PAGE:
Fishing is great exercise, especially when portaging back to the pond. So grab your rod and a canoe, and get out just for the health of it.
Almost every angler has suffered at least one embarrassing incident while pursuing fish. Often, these incidents tend to revolve around standard themes, most commonly centered on the big one that got away, a leaky boat, a weak line or other common mistakes.
I must admit, over the course of my career as a guide, I’ve had my fair share of adventure, and misadventure. However, I never expected to experience such a moment while in a small, rural grocery store.
Lake Clear General Store, which is located hardly a stone’s throw from the Adirondack Regional Airport, has been a regular stop on my angling outings for many years.
I often stop by to pick up lunch, get a pack of worms or purchase some spare tackle. Sometimes, I’d stick around to chat with Phil, the former proprietor, and over the years, we became good friends. We often engaged in friendly give and take banter, about his “sky high prices” or my lack of purchasing anything other than “worms and a license.”
The General Store has always been the most convenient location to purchase fishing licenses for my regular guests, who often fly in to stay nearby at a small, exclusive resort.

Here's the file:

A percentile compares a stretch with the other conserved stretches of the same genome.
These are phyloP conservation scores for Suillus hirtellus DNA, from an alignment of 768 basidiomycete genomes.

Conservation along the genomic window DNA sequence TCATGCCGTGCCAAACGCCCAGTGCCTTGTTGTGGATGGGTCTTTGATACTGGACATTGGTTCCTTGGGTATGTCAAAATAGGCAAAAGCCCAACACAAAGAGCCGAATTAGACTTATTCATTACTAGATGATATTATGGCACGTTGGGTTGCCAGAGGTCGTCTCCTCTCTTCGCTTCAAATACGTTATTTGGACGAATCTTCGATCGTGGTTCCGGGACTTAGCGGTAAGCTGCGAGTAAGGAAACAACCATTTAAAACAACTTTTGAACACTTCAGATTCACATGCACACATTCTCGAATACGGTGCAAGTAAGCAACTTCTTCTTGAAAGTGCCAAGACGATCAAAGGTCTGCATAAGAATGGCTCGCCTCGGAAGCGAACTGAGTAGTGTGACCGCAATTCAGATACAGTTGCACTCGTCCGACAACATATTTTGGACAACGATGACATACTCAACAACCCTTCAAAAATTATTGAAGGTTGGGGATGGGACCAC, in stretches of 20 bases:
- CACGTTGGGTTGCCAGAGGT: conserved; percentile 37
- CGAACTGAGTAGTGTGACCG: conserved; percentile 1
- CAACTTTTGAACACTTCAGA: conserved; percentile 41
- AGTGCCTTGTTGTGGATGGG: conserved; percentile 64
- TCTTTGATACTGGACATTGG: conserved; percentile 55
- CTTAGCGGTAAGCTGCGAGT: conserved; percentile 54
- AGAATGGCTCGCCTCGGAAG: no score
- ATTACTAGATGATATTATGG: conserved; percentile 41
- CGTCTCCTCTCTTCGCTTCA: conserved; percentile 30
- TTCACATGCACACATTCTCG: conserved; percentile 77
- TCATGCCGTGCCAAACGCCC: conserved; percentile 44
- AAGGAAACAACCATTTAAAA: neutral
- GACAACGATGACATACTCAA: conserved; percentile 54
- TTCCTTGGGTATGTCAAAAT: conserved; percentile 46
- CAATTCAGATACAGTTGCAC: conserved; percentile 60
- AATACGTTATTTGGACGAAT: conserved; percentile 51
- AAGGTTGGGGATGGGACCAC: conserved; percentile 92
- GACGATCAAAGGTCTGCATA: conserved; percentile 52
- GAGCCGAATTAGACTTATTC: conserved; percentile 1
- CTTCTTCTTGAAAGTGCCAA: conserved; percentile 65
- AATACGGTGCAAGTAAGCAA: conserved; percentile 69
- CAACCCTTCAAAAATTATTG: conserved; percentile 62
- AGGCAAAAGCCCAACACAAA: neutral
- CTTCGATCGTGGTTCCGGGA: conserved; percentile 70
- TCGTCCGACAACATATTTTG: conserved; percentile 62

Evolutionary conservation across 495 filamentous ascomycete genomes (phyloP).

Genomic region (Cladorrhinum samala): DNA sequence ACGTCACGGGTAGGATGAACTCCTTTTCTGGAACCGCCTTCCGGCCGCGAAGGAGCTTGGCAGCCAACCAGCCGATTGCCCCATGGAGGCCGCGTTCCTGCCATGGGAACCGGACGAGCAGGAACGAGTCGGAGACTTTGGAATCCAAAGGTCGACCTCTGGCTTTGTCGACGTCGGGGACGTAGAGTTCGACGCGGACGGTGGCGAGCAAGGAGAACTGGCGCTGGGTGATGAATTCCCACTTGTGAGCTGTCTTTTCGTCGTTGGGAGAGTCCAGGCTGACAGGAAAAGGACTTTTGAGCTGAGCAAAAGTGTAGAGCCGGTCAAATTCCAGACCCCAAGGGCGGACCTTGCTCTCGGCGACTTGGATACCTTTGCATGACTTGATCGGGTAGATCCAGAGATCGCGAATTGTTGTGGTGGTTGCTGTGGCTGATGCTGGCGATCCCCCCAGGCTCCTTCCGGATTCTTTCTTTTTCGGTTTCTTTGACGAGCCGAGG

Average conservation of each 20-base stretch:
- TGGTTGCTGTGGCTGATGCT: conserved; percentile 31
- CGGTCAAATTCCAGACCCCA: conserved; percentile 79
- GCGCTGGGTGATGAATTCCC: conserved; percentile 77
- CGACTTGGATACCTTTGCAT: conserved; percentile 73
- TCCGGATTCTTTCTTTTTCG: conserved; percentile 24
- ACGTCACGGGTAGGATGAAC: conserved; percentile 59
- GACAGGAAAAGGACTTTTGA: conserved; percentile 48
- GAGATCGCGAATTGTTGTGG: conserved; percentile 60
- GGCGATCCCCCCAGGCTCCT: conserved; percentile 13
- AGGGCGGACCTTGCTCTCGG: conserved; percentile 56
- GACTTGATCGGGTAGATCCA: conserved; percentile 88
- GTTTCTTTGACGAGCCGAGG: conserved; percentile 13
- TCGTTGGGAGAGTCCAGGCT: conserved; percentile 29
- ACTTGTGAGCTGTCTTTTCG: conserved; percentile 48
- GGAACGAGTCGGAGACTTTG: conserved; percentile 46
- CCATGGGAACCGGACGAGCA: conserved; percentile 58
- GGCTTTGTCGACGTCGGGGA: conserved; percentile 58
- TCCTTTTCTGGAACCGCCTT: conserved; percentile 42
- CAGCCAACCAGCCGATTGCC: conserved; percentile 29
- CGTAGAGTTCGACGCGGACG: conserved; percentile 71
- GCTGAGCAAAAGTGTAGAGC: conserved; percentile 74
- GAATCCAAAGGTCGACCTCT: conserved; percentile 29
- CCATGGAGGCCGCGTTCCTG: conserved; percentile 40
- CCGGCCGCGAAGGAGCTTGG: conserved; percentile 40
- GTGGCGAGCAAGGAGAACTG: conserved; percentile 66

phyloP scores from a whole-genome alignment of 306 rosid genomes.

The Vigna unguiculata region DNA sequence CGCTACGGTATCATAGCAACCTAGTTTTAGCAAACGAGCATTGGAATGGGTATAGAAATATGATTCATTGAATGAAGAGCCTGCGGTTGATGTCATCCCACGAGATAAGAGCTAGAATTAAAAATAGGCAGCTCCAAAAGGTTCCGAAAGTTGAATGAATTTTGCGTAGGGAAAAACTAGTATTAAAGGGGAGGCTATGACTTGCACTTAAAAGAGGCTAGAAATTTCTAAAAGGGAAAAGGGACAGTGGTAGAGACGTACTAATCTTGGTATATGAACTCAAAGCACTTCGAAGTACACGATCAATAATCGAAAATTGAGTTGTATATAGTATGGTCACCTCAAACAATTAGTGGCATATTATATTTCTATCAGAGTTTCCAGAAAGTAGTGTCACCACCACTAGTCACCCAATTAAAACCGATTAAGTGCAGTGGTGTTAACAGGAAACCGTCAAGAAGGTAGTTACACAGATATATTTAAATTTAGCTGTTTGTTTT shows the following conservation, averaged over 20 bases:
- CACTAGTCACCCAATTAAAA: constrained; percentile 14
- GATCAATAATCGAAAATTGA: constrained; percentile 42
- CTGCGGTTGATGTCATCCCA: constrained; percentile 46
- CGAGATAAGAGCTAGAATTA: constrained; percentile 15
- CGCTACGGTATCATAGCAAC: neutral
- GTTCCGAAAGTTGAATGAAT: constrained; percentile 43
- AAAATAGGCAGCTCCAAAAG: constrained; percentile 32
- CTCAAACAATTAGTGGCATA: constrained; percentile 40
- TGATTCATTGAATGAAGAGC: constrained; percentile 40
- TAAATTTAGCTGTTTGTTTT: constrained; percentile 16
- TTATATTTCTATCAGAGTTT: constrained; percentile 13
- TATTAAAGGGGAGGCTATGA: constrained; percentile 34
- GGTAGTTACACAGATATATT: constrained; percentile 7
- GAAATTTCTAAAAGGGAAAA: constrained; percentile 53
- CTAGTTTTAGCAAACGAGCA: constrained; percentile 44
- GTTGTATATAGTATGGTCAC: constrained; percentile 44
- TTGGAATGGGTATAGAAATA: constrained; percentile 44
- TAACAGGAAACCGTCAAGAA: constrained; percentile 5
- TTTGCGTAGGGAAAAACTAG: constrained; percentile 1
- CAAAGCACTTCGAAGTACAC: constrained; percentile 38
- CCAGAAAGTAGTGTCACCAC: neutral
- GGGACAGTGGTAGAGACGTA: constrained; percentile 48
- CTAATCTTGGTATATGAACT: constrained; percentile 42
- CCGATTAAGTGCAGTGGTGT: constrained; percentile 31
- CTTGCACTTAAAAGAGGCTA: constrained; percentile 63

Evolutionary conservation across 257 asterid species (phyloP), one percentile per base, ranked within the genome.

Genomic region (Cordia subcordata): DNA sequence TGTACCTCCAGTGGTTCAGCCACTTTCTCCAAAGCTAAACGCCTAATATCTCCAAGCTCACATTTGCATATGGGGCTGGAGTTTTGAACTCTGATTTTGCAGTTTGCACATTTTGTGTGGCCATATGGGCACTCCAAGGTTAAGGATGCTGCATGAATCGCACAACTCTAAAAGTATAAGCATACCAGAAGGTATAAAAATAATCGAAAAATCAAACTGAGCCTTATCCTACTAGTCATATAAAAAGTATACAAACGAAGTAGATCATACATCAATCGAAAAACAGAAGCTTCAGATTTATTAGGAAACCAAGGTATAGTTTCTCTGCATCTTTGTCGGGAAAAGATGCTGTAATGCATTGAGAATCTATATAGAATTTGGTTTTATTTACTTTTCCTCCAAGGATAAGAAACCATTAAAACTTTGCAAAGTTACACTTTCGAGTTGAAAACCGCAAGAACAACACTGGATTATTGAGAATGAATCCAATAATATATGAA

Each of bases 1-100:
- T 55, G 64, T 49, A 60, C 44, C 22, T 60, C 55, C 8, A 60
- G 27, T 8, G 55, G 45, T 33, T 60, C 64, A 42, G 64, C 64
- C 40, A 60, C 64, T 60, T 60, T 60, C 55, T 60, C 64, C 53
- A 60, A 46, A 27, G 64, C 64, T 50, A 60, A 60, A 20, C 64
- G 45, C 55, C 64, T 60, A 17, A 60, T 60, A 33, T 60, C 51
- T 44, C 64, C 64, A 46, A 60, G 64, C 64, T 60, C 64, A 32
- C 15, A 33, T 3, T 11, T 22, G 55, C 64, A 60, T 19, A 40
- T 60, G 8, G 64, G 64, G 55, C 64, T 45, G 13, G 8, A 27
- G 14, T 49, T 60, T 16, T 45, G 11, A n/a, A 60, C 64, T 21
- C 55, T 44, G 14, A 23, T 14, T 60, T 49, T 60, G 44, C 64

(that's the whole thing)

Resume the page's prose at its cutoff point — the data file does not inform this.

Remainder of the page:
Throughout the late 1980’s and into the mid-1990’s, I hosted an annual fishing excursion for a group of motion picture executives from California. The group would always arrive via a corporate jet, and their transition from the streets of Los Angeles, to the forested ‘carries’ of the Adirondacks was abrupt, and routine.
It always followed the same pattern. I’d meet the plane on the runway, and after a quick round of banter and numerous wagers on who would catch the largest fish, we’d load up, and head off to Lake Clear General for essential supplies.
At the store, everyone bought a fishing license, as well as other crucial camp necessities such as bug repellent, cheap cigars and plenty of beer. Saranac Pale Ale proved to be the most popular beverage, and the heaviest, since it is only available in bottles.
With their licenses completed, the beer coolers full and an assortment of foul smelling cigars intact, we would set off to a region renowned for its remote ponds where flies, lies and lures soon became the most important matters of the day.
Invariably, there would be at least one member of the crew who would snore too loud, fart too often or fail to maintain the proper camp courtesies. And, to a man, every one of them would lie about the size of their catch. Even photographic evidence would be doctored!
Over the course of many years, the friendly competition grew quite competitive, and an annual trophy was established. The trophy wasn’t rewarded based on the size or weight of the fish, but rather on the best, or most unusual, catch. It became obvious that even the best of their screenwriters couldn’t exceed the storytelling skills of these accomplished liars. Their annual visits were always one of the highlights of my season.